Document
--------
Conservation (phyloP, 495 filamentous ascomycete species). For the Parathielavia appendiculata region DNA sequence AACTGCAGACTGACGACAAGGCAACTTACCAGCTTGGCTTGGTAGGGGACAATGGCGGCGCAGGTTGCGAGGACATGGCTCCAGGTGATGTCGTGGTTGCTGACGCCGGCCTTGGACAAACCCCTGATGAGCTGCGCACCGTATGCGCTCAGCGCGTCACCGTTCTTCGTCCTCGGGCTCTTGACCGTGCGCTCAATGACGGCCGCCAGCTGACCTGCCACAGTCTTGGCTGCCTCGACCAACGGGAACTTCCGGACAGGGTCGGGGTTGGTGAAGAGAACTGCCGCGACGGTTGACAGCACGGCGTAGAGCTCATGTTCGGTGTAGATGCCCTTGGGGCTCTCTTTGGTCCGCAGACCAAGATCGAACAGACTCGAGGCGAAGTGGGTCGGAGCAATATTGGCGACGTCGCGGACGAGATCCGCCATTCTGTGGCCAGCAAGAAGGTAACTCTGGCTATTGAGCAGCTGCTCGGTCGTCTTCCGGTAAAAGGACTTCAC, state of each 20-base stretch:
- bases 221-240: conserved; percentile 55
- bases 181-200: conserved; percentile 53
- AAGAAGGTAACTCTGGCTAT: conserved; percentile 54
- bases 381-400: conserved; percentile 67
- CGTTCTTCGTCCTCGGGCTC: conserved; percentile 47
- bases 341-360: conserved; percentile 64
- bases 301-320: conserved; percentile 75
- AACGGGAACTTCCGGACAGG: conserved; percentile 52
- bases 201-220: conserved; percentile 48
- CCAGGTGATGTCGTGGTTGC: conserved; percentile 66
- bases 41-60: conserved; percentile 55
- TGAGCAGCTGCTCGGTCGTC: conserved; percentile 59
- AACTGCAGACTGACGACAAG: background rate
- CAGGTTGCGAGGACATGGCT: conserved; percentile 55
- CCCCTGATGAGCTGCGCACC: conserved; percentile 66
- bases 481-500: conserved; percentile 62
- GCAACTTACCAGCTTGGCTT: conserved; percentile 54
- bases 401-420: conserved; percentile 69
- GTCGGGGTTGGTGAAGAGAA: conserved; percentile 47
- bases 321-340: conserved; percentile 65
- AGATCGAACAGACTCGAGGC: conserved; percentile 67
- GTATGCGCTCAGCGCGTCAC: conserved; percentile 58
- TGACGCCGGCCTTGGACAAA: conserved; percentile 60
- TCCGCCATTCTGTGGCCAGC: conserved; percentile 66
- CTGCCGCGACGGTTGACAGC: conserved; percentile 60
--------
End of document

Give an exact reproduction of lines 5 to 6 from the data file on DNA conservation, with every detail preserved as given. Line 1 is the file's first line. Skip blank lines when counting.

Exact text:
- bases 381-400: conserved; percentile 67
- CGTTCTTCGTCCTCGGGCTC: conserved; percentile 47